The earliest reference to Dantian can be found in the “Huangting Jing,” an important Taoist scripture comprising the “Inner View” and “Outer View” sections. It is believed to have been transmitted by the famous female Taoist practitioner Wei Huacun during the Western Jin Dynasty. The “Huangting Jing” first introduces the concept of “three Dantian”: “Breathe into the Dantian between the hut and the palace,” “Within the Dantian, the essence and qi are subtle,” “Stand in the Ming Hall and look at the Dantian to open the gate of life.” The text emphasizes the significance of the Lower Dantian, stating, “With essence or fetus, handle both sides, core and child combine to extend life and brilliance.”
According to Daoist beliefs, the Lower Dantian serves as the foundation of human life, the gate of Yin and Yang, the origin of the Five Qi, the storage place for male essence and female fetus, and the dwelling of true gods and the “red child.” It is also referred to as “Gate of Life,” “Gate of Birth,” or “Birth Palace,” with “core and child” representing the gods residing in the womb, also known as “Bo Tao” or “He Yan.” It is suggested that if people focus their attention on the Lower Dantian and cultivate the Yin and Yang gods residing there, the Qi of Yin and Yang will not decline, and their life force will not wither.
In modern times, there are two main interpretations of Dantian. In Taoism, Dantian is described as being three fingers below the navel, known as the “root of life,” the “source of essence,” and the “abode of vitality.” In traditional Chinese medicine, four acupuncture points below the navel, namely, Yinjiao, Qihai, Shimen, and Guanyuan, are also referred to as Dantian. Both interpretations generally refer to the same location. As the Three Meridians (Ren Mai, Du Mai, and Chong Mai) pass through or indirectly connect to Dantian, practitioners of internal arts emphasize its cultivation.
In Tai Chi Chuan’s practice, the term “Dantian Internal Rotation” specifically refers to the area three fingers below the navel. It involves using mental focus to control the movement of internal Qi in the lower abdomen, resembling a virtual ball that can be directed at will. The method emphasizes leading Qi with intention and coordinating it with body movement, aiming to circulate the Qi from Dantian to the extremities. The specific practice involves standing naturally with feet shoulder-width apart, placing both hands on the lower abdomen, and rotating the hands clockwise or counterclockwise while visualizing the movement of a small circle gradually expanding into a larger one. The exercise incorporates inhalation and exhalation with the circular movement of Dantian. With regular practice, the Qi is guided to move within the abdomen without the need for hand movements, ultimately allowing full control through mental focus alone.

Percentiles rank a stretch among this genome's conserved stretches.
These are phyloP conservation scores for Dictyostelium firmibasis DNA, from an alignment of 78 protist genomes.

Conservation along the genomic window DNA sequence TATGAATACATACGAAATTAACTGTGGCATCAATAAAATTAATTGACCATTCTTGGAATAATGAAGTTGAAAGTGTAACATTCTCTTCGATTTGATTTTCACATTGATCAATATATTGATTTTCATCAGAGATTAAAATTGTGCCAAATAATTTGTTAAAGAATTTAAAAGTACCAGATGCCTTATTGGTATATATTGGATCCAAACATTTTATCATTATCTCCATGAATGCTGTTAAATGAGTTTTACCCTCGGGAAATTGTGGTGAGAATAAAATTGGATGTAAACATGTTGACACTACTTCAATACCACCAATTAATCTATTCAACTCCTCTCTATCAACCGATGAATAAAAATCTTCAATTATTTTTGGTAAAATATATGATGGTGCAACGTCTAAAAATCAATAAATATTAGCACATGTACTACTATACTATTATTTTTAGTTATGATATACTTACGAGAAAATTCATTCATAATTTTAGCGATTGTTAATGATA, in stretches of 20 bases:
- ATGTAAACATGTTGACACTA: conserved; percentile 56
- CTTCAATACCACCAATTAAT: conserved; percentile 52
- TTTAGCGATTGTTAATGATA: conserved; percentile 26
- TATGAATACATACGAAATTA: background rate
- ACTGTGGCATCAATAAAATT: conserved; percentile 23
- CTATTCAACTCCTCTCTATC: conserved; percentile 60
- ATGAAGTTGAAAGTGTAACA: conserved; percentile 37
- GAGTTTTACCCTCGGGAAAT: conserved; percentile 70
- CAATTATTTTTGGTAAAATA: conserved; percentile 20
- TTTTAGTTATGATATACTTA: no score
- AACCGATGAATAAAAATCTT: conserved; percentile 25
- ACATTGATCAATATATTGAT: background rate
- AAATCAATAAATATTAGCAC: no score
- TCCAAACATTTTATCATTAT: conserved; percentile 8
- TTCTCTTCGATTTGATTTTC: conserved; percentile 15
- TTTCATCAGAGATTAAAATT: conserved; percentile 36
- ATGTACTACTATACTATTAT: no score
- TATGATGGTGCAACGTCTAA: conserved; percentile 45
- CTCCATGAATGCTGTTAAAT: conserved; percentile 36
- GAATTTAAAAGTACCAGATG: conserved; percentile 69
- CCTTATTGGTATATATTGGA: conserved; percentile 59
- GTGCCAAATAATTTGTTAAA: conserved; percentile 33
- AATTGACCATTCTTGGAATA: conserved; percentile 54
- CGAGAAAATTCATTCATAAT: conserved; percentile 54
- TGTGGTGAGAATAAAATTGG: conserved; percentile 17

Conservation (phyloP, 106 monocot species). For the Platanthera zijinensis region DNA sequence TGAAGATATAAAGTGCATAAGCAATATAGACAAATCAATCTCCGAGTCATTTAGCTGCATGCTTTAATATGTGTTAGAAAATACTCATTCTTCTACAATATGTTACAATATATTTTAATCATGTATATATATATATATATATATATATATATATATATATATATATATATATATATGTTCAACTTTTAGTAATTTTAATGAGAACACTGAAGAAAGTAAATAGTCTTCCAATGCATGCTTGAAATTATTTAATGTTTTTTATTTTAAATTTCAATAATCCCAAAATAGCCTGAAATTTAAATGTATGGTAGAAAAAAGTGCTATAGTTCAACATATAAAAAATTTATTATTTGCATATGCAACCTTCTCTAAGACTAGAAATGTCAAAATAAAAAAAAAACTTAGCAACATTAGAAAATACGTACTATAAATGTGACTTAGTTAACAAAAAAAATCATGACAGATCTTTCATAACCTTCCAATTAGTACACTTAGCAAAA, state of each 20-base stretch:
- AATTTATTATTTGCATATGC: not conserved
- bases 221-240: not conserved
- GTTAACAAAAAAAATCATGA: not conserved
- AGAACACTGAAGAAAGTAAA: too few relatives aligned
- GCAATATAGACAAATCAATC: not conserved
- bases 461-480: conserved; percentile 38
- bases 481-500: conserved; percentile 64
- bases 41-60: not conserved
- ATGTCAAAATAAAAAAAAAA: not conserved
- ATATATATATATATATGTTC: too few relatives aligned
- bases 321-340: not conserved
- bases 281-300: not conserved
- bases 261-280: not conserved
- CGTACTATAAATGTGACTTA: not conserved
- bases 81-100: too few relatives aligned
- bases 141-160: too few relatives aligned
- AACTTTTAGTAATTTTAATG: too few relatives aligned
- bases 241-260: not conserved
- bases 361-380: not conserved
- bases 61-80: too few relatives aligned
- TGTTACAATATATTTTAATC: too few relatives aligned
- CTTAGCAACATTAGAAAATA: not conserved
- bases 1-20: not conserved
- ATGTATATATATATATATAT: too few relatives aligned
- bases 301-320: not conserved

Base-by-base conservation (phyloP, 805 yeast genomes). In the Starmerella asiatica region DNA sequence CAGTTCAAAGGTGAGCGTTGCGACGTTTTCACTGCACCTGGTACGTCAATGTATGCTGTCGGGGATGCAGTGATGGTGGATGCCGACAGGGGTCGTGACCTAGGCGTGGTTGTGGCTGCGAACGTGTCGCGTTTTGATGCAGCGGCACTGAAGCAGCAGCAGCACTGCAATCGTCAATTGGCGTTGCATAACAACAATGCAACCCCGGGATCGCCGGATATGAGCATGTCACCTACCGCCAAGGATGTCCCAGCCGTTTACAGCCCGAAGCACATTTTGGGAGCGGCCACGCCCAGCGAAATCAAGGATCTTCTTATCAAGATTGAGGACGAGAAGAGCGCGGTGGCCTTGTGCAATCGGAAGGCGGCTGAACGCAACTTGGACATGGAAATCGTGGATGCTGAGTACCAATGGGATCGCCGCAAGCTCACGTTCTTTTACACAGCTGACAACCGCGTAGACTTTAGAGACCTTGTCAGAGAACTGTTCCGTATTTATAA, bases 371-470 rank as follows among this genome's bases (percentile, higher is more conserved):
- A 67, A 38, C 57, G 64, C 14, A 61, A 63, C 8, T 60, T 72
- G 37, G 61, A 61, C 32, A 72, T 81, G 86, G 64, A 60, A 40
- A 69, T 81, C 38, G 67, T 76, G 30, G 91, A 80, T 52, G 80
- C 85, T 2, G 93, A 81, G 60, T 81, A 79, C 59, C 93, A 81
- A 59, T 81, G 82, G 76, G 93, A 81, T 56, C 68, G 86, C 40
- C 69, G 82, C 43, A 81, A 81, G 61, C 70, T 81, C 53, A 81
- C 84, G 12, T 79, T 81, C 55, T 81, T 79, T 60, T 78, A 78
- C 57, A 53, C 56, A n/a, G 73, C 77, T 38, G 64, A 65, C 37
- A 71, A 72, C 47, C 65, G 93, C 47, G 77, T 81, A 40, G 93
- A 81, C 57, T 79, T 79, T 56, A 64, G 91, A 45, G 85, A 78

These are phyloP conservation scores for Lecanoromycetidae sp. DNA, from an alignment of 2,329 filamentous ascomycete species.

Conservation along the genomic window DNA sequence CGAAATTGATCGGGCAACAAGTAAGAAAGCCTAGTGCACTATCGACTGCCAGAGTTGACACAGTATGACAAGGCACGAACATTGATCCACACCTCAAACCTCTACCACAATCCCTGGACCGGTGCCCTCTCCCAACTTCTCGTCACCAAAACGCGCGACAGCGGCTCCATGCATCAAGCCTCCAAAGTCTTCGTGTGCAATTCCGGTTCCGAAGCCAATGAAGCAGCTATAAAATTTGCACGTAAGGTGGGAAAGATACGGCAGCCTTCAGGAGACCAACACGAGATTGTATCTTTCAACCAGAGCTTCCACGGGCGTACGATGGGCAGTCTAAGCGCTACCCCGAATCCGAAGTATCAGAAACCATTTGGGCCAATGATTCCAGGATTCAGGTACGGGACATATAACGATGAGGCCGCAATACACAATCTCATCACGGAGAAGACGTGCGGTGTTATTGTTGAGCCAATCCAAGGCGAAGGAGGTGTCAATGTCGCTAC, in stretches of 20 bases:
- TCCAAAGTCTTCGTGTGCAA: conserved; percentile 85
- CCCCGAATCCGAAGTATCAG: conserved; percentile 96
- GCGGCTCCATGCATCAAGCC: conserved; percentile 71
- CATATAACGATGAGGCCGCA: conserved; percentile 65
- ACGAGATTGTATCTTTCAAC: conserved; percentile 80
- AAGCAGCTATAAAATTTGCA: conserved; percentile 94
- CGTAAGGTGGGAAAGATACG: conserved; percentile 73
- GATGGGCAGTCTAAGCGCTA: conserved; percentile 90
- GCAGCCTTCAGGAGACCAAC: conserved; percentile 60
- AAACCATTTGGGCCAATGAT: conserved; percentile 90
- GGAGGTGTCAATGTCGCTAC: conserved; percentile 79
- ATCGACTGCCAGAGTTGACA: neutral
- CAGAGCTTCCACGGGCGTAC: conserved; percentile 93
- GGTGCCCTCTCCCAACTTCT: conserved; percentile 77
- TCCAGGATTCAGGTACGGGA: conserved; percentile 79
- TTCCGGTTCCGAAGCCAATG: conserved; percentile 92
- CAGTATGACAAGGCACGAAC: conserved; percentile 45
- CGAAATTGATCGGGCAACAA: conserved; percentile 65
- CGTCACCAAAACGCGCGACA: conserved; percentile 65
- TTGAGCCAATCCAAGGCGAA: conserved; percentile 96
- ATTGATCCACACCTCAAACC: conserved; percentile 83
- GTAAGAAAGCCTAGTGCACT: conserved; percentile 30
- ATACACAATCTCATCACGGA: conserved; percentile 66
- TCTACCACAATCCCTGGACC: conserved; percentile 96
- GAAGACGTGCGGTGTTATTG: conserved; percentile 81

The training of Dantian Internal Rotation not only promotes health and well-being but also enhances internal strength. As mentioned in the “Principles of Tai Chi Boxing,” “Dantian Internal Rotation refines essence, while the rotation of the whole body refines Qi.” It implies that through cultivating Qi, one can transform essence, refine Qi into spirit, and enable the internal power to have the function of “spiritual awareness leading inward and inward awareness concealing outward.” This harmonious combination of internal Qi and external form enables the practitioner to exhibit softness overcoming hardness, a fundamental principle in Tai Chi, and gain an advantage in martial applications.
Additionally, when practicing Tai Chi forms, the practitioner focuses on returning Qi to Dantian after each movement, creating a seamless flow of energy. Dantian Internal Rotation plays a significant role in Tai Chi push hands and applications. It enables the practitioner to generate force smoothly and naturally by applying internal spiraling energy, facilitating the coiling and issuing of power. Through consistent practice, the movements become integrated, and the Qi circulation becomes habitual, leading to a natural and effortless application of Tai Chi’s internal principles.
In conclusion, Dantian serves as the root of Tai Chi, and cultivating Dantian Internal Rotation strengthens the foundation of one’s practice. Therefore, in Tai Chi, it is essential not only to excel in the forms but also to develop proficiency in Dantian Internal Rotation, as it benefits both health preservation and practical application.